At this point, a PhD student has discovered that a major figure in her field has plagiarised work in another field, a field that the PhD student has followed with great interest, and a scholar that she respects a great deal. Specifically, she has found three complete paragraphs transcribed verbatim and inserted into the plagiarist’s text. She has concluded that the plagiarist has basically stolen a number of very good arguments to support his theory. The arguments are in fact very good (which is why she respects the original author) but she’s not sure they are directly transferable into the plagiarist’s context. Even if he had cited properly, the reasoning seems specious to her. Just pasting them into the new context, in fact, seems to distort the intention of the original author. She’s a bit distressed about the situation because the only reason she read the plagiarist’s work so closely in the first place was because the plagiarist had suggested she would be won over by his arguments there. She had promised to get back to him after reading him. Now what is she to do?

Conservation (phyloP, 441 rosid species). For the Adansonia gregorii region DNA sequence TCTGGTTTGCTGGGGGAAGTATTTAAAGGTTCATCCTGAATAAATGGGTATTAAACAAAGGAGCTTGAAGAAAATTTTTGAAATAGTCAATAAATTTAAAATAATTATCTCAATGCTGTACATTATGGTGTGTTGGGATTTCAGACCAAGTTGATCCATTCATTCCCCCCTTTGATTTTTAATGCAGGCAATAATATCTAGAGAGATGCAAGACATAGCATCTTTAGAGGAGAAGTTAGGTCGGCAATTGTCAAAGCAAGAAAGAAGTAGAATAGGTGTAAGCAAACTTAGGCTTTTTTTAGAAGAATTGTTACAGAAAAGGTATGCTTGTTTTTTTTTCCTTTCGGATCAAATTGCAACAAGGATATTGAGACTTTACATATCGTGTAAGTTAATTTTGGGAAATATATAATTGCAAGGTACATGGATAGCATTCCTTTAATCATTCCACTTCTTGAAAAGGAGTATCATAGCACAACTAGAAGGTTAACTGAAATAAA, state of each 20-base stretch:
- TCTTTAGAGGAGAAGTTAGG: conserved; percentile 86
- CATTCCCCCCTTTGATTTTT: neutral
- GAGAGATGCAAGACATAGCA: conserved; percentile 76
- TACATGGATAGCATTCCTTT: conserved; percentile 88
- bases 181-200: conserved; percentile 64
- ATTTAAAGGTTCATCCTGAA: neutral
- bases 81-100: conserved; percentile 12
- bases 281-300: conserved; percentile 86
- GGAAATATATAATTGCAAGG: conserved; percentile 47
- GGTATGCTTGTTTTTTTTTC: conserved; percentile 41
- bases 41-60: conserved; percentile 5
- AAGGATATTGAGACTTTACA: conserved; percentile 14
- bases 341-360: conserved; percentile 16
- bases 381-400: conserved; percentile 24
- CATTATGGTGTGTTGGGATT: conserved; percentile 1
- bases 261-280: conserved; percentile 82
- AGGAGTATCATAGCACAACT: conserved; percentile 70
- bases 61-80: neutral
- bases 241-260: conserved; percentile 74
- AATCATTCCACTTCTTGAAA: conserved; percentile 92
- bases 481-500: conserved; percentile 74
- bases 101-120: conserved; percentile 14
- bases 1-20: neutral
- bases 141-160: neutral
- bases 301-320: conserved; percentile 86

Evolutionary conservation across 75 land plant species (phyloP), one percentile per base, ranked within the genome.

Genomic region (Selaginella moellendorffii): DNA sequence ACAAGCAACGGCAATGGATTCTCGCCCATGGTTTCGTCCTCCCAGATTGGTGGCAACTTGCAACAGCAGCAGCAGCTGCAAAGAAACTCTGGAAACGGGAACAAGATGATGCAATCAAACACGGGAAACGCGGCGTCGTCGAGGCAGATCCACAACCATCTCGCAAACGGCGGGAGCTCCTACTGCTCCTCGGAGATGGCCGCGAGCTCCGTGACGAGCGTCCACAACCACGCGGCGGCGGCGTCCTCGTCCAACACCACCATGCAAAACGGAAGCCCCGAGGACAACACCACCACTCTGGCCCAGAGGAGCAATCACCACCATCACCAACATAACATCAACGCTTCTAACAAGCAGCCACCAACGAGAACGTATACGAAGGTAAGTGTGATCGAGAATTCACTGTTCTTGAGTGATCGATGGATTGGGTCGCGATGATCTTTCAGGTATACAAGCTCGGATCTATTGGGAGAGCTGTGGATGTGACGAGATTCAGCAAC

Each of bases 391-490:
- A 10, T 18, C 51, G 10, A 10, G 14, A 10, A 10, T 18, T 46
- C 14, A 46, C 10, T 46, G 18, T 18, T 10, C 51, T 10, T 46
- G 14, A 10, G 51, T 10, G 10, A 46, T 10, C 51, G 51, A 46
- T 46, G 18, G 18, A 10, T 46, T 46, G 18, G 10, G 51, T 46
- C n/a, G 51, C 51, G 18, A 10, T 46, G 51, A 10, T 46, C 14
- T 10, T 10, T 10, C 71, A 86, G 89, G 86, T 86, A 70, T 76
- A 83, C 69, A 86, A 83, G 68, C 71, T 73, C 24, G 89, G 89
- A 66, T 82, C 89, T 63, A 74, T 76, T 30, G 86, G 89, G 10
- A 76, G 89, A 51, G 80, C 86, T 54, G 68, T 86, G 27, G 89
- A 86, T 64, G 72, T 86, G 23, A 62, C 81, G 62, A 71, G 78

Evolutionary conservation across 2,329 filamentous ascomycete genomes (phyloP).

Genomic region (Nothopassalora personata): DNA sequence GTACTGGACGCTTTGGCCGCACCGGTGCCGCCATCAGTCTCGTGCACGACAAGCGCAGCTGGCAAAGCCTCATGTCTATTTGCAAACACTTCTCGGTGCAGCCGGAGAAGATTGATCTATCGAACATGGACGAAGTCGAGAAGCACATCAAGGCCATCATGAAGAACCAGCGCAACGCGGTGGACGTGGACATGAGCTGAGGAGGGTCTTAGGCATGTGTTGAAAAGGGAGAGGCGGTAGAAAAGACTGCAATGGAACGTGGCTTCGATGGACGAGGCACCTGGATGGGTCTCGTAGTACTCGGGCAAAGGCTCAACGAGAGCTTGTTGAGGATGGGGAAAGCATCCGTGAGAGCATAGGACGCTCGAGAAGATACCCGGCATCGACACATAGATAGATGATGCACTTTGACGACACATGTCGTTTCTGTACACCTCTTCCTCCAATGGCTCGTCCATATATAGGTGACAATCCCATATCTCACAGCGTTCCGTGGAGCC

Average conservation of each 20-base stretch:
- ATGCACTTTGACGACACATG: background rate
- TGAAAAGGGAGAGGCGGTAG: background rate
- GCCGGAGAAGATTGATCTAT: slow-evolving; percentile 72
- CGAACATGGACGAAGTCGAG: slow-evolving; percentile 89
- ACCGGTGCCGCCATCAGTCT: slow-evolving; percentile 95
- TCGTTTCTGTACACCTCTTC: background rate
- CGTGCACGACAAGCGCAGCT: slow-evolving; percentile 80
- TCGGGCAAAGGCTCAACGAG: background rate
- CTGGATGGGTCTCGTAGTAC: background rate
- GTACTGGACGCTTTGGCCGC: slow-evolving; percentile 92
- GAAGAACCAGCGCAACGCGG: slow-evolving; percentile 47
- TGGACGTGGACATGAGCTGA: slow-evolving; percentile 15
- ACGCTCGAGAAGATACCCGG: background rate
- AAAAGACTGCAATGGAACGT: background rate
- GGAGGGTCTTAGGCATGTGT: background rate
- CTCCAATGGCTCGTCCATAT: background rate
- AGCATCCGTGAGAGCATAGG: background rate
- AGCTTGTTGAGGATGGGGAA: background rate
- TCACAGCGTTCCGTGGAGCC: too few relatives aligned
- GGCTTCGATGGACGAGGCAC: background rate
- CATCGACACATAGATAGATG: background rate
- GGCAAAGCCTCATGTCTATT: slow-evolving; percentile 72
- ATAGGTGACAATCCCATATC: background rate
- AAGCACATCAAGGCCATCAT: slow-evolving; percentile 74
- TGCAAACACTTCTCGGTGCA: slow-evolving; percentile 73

Clearly, the plagiarist had not expected her to discover the true source of his prose. But perhaps the plagiarist was just “sloppy” (as the common excuse runs) and isn’t even aware of the problem himself. It’s a difficult situation.

Like most people, she quickly decides to discuss the issue with someone else, to get another’s eyes on the facts and see if there’s something she’s just misunderstood. But even here, she’s not sure who to talk to. Her supervisor often talks glowingly about the plagiarist’s work, and even his person. So she has decided to take a fellow PhD student into her confidence, someone who is doing work in an unrelated field (unrelated both to the plagiarist and the original author). Notice that she is trying to be careful about who she will “implicate”. After all, whoever she shows what she’s discovered is now, implicitly, in the same ethical situation. Even if our PhD student decides to take things no further, the confidant will have to decide what his obligation is.